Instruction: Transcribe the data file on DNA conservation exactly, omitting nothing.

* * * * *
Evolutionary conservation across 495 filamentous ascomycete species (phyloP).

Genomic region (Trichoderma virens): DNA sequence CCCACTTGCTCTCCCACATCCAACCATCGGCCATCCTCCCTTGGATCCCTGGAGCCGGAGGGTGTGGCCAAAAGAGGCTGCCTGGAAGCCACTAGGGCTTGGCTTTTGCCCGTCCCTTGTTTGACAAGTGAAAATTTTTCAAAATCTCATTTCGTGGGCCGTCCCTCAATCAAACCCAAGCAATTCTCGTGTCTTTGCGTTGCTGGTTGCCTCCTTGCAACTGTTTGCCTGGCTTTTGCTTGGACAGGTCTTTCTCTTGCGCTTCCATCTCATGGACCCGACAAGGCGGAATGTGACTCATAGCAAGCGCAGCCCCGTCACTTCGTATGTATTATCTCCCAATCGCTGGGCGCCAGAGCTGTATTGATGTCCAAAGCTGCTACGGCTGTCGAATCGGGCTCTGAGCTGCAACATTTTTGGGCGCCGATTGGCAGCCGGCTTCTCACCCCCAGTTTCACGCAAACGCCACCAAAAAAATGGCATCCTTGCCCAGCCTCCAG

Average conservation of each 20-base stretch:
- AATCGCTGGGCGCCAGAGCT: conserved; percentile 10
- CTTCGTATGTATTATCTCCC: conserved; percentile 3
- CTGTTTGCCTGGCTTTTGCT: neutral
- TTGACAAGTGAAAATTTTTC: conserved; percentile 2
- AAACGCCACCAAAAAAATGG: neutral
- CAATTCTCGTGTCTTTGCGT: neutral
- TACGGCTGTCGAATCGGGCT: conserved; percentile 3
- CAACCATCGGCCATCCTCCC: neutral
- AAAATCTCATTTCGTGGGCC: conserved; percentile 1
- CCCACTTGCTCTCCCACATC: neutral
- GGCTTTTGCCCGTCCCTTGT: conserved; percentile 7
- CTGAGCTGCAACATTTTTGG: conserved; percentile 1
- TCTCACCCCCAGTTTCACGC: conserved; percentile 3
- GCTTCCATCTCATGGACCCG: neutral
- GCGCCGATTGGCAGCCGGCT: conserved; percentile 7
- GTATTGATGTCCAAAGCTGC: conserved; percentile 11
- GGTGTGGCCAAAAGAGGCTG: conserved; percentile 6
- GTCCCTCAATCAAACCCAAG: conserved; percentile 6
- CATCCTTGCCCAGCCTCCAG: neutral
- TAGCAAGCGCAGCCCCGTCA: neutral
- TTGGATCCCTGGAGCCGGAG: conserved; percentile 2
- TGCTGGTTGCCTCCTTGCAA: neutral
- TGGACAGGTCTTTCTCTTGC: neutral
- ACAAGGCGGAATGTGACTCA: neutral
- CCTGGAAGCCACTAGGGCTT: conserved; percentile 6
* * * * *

Evolutionary conservation across 495 filamentous ascomycete species (phyloP).

Genomic region (Trichoderma virens): DNA sequence CCCACTTGCTCTCCCACATCCAACCATCGGCCATCCTCCCTTGGATCCCTGGAGCCGGAGGGTGTGGCCAAAAGAGGCTGCCTGGAAGCCACTAGGGCTTGGCTTTTGCCCGTCCCTTGTTTGACAAGTGAAAATTTTTCAAAATCTCATTTCGTGGGCCGTCCCTCAATCAAACCCAAGCAATTCTCGTGTCTTTGCGTTGCTGGTTGCCTCCTTGCAACTGTTTGCCTGGCTTTTGCTTGGACAGGTCTTTCTCTTGCGCTTCCATCTCATGGACCCGACAAGGCGGAATGTGACTCATAGCAAGCGCAGCCCCGTCACTTCGTATGTATTATCTCCCAATCGCTGGGCGCCAGAGCTGTATTGATGTCCAAAGCTGCTACGGCTGTCGAATCGGGCTCTGAGCTGCAACATTTTTGGGCGCCGATTGGCAGCCGGCTTCTCACCCCCAGTTTCACGCAAACGCCACCAAAAAAATGGCATCCTTGCCCAGCCTCCAG

Average conservation of each 20-base stretch:
- AATCGCTGGGCGCCAGAGCT: conserved; percentile 10
- CTTCGTATGTATTATCTCCC: conserved; percentile 3
- CTGTTTGCCTGGCTTTTGCT: neutral
- TTGACAAGTGAAAATTTTTC: conserved; percentile 2
- AAACGCCACCAAAAAAATGG: neutral
- CAATTCTCGTGTCTTTGCGT: neutral
- TACGGCTGTCGAATCGGGCT: conserved; percentile 3
- CAACCATCGGCCATCCTCCC: neutral
- AAAATCTCATTTCGTGGGCC: conserved; percentile 1
- CCCACTTGCTCTCCCACATC: neutral
- GGCTTTTGCCCGTCCCTTGT: conserved; percentile 7
- CTGAGCTGCAACATTTTTGG: conserved; percentile 1
- TCTCACCCCCAGTTTCACGC: conserved; percentile 3
- GCTTCCATCTCATGGACCCG: neutral
- GCGCCGATTGGCAGCCGGCT: conserved; percentile 7
- GTATTGATGTCCAAAGCTGC: conserved; percentile 11
- GGTGTGGCCAAAAGAGGCTG: conserved; percentile 6
- GTCCCTCAATCAAACCCAAG: conserved; percentile 6
- CATCCTTGCCCAGCCTCCAG: neutral
- TAGCAAGCGCAGCCCCGTCA: neutral
- TTGGATCCCTGGAGCCGGAG: conserved; percentile 2
- TGCTGGTTGCCTCCTTGCAA: neutral
- TGGACAGGTCTTTCTCTTGC: neutral
- ACAAGGCGGAATGTGACTCA: neutral
- CCTGGAAGCCACTAGGGCTT: conserved; percentile 6